I love Batman. I thought he was the coolest hero around along side Spider-man. I watched the original Batman: the Animated Series and would rush home to catch the latest episode. This routine continued through Batman Beyond and the various Batman animated/live-action/comic/video game stories that have come out since. Rarely ever did my interactions with his various counterparts include Batman as another star among his ever-growing family–he’s always the focus (it’s named Batman for a reason, I know). As I became absorbed in his world, I wanted more. I wanted to see Batman on equal footing with his co-stars–where we get equal panel and screen time from all.
That’s where DC Rebirth comes in. When it was released, I decided that instead of a Batman solo book, I’d look into Detective Comics which starred several characters I knew or wanted to know more about. The series features Batman (obviously), Batwoman/Kate Kane, Red Robin/Tim Drake (now in classic Robin colours), Spoiler/Stephanie Brown, Orphan/Cassandra Cain and Clayface/Basil Karlo faced with an antagonist team that is hunting them. It intrigued me for various reasons: it wasn’t another solo Batbook but included a team that has never come together (not that I can recall), and it seemed like each character would get equal panel time. Which is exactly what I wanted! I didn’t want a story focused on Batman, or Nightwing or Batgirl. I wanted a team that makes for interesting interactions, conflicts and storytelling.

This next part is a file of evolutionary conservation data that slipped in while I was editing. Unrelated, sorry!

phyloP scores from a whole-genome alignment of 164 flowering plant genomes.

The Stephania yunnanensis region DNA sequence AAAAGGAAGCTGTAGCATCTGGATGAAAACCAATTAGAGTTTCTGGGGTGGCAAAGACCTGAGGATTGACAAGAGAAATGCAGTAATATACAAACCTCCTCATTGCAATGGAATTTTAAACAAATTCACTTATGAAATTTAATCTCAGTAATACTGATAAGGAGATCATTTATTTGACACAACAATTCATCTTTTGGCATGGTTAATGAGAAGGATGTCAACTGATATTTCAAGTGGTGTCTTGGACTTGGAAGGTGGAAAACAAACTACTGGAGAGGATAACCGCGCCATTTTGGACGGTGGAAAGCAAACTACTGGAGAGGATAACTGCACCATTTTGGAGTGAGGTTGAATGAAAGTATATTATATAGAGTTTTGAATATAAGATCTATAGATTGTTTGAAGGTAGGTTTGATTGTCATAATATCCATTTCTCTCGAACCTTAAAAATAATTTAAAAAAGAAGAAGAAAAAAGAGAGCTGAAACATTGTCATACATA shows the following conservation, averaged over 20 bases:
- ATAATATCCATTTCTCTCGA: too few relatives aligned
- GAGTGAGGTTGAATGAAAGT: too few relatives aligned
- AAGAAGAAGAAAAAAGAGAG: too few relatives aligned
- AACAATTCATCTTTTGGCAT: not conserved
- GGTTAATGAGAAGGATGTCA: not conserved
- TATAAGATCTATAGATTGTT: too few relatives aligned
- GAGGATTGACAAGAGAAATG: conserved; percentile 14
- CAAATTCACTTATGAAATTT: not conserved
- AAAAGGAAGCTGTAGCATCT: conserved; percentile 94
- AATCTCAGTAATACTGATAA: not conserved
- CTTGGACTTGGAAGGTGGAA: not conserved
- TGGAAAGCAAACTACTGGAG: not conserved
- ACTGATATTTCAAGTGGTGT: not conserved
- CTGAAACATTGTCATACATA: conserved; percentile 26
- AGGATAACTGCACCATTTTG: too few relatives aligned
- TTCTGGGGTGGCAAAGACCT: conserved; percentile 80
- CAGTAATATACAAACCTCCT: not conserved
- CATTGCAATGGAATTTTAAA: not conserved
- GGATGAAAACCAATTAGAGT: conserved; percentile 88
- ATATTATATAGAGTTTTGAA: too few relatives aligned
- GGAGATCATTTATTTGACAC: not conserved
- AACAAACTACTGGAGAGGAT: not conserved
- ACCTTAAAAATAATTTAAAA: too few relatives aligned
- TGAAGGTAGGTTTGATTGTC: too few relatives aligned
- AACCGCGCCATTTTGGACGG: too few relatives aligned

I was lucky that my first experience with the Detective Comics rebirth line was just that–a team. In the first five issues, Batman has taken a considerable step back (not of his own choice) and Batwoman and Red Robin take over the team. They prove that they can hold their own and that Batman isn’t the only character with storytelling possibilities. We get to see Kate’s struggle with her military-based past, Tim’s struggle for his future and Clayface’s hopes for something more than a muddied present. It’s something of a treat. Batman brought them together, yet he’s not the focus.
Despite the numbering (as of this writing, it’s sitting at issue 939), it feels accessible for those of all levels. Sure you can go back and read the New 52 volumes of Batwoman to get an idea of what Kate has been up to, but it sure as hell isn’t necessary. Rather, it gives a tiny synopsis of what happened back in the New 52 and merely adds a little more to it. Think of it like a bottle of dishwasher soap with a “Now 15% more!” label stuck to it–you walked away from Teen Titans with a knowledge about Red Robin, but OH HEY LOOK! Detective Comics is giving you more for coming to hang out.
The writing is both fun and serious. I love the interactions between Tim and his girlfriend Stephanie–full of play with some moments of calmness. Bring in Bruce or Kate and the tone is shifted to a more serious one. They know what’s at stake and are hyper-focused on it. Occasional comedic moments from Clayface–such as his admission that hitting things and burying them has worked for him so far when Batwoman points out he could do more if he trained like the others–break everything up and make the series feel more full. This is all compared to current and past Batman books that I’ve read. In addition, not once did I feel that any of them were out of character.
The art is phenomenal. You get the classic crisp lines and when readers are transported to the past or feelings change, the tone of the art changes to reflect it featuring what looks like paintings or chalk colouring. It breaks everything up and notes to readers that the scene is changing from the main storyline. The scenery is gorgeous–you get a view of everything and not once does it feel boring.
If this trend continues, then I will happily keep my subscription to the series going. With a huge cast, artwork that treats your eyeballs and great writing, you can’t go wrong.